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Flashback: That Obamas-Netflix Deal Isn’t Political!

The press is getting worse at lying.

Liberal media bias has been around for decades, but it often couched itself in subtle ways. An ignored story here, a lack of ideological labels there.

Clear-eyed observers saw the bias all along, but reporters had the good sense to fake their fair and balanced shtick.

That’s no longer the case. Just look at The New York Times, caught delineating its anti-Trump bias in a leaked conversation that should be the journalism scandal of our age.

Instead, we all shrugged. We know the truth. The charade is over. We all read Twitter and can see how news reporters can’t even hide their progressive bona fides on social media.

That proved clear last year when media outlets reported on a mega-million dollar deal between Netflix and former President Barack Obama.

The two joined forces for Higher Ground productions, a content company to dabble in films, TV shows and documentaries.

Why?Whatfinger News

The Obamas are progressive to the core. Netflix’s liberal bent is impossible to deny. Did anyone think the union wouldn’t yield partisan stories?

Of course not. Why would the Obamas go Hollywood in the first place?

Still, the press lined up to defend the partnership as if ideology had nothing to do with it.

Here’s Variety announcing the deal last year, including generic quotes from the Obamas but with no partisan labels.

“One of the simple joys of our time in public service was getting to meet so many fascinating people from all walks of life, and to help them share their experiences with a wider audience,” said Barack Obama. “That’s why Michelle and I are so excited to partner with Netflix — we hope to cultivate and curate the talented, inspiring, creative voices who are able to promote greater empathy and understanding between peoples, and help them share their stories with the entire world.”

Now, imagine if a Trump family member signed a similar deal with a streaming giant. Would the coverage be radically different? If so … why?

The Hollywood Reporter noted, before the ink was dry on the Obamas/Netflix pairing, that the results wouldn’t be political at all.

The deal is said to be focused on series that highlight inspirational stories, not anything to serve as a direct rebuttal to current President Donald Trump or his policies.

That’s either wishful thinking or a reporter swallowing spin from Team Obama. Where’s the skepticism reporters are supposed to employ?

As recently as Aug. 8, The Hollywood Report issued a love letter to the Netflix/Obama teaming, once again playing down how it might be used for political purposes.

‘American Factory’ offers a window into the kinds of humanistic projects (emphasis added) that are attracting the power couple as they settle into their new role as producers….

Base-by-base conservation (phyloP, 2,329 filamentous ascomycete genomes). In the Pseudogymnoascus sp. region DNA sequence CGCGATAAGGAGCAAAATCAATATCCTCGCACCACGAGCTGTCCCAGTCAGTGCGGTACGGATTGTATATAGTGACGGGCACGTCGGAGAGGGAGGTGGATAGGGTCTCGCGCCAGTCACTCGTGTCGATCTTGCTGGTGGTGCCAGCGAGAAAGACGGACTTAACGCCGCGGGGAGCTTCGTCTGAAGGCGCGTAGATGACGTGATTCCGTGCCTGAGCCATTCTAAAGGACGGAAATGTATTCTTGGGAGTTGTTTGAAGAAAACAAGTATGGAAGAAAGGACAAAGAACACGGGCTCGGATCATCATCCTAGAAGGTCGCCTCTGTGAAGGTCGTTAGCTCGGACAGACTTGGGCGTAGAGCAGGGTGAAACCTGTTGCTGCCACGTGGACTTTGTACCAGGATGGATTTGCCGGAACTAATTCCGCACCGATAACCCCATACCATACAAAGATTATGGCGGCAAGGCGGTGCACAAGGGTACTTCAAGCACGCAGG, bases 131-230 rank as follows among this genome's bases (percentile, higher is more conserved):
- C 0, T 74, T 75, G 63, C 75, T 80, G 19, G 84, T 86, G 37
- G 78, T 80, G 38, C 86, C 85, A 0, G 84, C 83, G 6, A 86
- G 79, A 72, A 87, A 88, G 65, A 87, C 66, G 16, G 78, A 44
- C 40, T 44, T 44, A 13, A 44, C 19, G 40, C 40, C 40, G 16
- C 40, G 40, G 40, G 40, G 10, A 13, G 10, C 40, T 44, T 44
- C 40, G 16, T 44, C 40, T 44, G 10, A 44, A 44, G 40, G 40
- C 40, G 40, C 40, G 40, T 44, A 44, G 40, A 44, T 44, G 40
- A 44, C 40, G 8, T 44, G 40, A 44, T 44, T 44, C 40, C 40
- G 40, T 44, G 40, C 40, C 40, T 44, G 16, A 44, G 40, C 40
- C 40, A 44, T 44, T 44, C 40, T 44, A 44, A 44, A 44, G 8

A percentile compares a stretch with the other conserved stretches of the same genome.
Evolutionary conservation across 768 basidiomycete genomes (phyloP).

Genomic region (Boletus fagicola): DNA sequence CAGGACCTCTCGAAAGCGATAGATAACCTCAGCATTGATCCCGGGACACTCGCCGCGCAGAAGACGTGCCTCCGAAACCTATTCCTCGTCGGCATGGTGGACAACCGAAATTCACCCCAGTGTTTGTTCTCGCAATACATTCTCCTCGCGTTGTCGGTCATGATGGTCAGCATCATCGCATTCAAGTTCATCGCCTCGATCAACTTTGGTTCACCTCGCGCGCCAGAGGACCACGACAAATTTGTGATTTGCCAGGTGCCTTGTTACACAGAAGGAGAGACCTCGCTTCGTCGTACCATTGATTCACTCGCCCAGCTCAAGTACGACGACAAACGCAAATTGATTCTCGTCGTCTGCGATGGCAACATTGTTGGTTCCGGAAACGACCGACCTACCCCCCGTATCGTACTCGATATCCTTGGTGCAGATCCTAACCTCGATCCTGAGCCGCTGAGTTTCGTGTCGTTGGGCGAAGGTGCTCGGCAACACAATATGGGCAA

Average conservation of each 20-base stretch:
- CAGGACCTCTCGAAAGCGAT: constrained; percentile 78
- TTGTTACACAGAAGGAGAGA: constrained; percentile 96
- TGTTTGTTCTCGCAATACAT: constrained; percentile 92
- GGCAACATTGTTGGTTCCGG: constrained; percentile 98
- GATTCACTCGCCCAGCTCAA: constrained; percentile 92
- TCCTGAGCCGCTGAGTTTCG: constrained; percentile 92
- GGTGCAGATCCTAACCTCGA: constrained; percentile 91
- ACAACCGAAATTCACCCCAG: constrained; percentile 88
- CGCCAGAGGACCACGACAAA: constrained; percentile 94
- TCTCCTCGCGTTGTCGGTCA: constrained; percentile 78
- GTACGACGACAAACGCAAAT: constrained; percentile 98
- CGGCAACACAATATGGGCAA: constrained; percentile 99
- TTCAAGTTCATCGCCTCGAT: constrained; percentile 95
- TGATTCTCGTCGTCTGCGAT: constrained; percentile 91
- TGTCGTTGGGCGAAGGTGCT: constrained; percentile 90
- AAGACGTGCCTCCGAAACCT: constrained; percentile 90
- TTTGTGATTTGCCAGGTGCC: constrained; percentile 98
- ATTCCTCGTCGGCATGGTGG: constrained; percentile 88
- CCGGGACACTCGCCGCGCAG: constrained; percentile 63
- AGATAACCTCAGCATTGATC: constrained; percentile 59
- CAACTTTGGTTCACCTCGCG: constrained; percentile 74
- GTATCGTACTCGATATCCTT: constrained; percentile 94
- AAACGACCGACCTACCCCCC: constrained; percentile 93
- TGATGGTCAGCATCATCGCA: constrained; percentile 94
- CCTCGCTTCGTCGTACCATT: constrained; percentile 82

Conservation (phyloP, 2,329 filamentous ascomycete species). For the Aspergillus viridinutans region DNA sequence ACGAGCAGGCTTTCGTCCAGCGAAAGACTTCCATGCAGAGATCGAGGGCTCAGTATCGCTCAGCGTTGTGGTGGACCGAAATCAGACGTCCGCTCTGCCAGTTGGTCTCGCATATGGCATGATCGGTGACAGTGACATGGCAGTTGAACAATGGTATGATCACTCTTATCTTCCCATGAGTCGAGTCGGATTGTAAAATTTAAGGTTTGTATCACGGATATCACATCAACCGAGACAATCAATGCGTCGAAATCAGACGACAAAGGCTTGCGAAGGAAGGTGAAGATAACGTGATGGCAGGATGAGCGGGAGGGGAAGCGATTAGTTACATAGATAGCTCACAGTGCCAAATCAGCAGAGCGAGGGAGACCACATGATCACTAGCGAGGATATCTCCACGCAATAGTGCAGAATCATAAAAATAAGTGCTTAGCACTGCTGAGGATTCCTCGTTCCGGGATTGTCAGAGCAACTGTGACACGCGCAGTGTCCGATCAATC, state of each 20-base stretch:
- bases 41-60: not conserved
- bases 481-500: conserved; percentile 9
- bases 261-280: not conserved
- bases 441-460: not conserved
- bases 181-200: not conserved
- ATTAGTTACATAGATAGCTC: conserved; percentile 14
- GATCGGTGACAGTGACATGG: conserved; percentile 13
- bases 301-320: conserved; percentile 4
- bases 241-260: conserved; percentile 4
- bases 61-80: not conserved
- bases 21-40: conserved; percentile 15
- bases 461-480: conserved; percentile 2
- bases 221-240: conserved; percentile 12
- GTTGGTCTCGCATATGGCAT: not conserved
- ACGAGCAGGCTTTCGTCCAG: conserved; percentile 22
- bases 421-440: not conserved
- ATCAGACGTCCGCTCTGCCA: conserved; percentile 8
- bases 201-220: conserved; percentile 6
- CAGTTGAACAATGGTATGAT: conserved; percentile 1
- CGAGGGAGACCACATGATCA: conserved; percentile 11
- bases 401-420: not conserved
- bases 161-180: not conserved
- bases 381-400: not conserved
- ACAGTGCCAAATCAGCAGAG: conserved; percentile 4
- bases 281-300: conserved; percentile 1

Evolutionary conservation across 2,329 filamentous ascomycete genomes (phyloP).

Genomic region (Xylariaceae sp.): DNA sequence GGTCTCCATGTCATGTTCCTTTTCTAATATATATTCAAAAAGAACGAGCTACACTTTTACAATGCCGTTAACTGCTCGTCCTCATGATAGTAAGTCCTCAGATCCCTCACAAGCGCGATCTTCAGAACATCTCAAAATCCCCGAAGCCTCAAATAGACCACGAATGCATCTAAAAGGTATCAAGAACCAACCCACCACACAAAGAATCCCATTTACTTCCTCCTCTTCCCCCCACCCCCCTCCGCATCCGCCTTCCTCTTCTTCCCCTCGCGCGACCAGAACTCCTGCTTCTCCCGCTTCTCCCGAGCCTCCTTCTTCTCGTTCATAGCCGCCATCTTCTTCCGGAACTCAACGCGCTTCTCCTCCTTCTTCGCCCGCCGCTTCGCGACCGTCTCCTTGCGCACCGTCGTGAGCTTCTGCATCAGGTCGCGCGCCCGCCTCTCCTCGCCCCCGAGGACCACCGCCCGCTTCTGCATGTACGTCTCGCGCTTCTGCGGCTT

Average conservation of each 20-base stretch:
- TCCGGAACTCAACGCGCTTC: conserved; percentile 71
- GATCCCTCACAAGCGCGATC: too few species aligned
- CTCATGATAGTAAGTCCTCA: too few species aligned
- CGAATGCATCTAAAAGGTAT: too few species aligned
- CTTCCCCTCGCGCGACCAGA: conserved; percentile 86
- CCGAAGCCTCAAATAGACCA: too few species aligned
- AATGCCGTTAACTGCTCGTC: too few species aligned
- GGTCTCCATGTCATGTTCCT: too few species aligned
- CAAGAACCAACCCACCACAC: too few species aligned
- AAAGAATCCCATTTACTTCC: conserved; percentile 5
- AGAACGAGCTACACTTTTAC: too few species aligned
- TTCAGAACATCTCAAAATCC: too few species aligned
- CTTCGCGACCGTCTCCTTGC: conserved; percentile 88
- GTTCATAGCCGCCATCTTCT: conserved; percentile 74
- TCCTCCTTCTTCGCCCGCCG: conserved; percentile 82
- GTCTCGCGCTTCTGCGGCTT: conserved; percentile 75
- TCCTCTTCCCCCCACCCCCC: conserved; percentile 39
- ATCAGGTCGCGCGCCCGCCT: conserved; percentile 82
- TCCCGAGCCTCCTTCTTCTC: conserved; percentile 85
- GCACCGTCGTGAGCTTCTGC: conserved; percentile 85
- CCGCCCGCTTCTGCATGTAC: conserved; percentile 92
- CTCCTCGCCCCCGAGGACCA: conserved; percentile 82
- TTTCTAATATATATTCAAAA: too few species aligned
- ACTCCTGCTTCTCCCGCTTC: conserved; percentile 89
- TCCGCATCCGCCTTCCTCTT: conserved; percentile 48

Netflix staffers describe the surreal experience of an office visit from the president, who reportedly enters the building via an underground tunnel connected to the parking garage. Some have found themselves in a spontaneous conversation with Obama about a project, while others are delighted when he remembers their name from a previous meeting. According to agents, meetings with Obama proceed “surprisingly normally,” because he makes small talk.

OMG! Is this Teen Beat or THR?

The article couldn’t avoid one Higher Ground project with overt partisan appeal, but the author couched it like it was the exception, not the rule.

… a docuseries based on Michael Lewis’ The Fifth Risk: Undoing Democracy, which takes aim at the Trump administration — perhaps the lineup’s only arguably partisan offering.

Turns out the very first Higher Ground project is political to the core.

American Factory | Official Trailer | Netflix

The aforementioned “American Factory,” which hits the streaming network Aug. 21, covers the fallout from a Chinese company taking over a U.S. based manufacturing plant.

Politico.com says the documentary’s message is clear – the feature doubles as a broadside against President Trump.

The documentary, which debuts on Netflix on August 21, never mentions President Donald Trump by name—but its message is clear: Trump’s promise to reinvigorate the industrial heartland is going to take a lot more than a campaign slogan. There are no easy solutions. And if some manufacturing jobs do come back, they’re going to look nothing like they used to. Americans will have to accept a new reality to stay competitive in the global marketplace—one that they might not like, and one that Trump doesn’t acknowledge.

It goes without saying that the Obamas and Netflix can create any kind of content they please. The media, in turn, should be skeptical that the union would yield unbiased content meant to entertain and enlighten, nothing more.

We don’t have that kind of media today, and boy does it show.

Photo by Gage Skidmore on Foter.com / CC BY-SA

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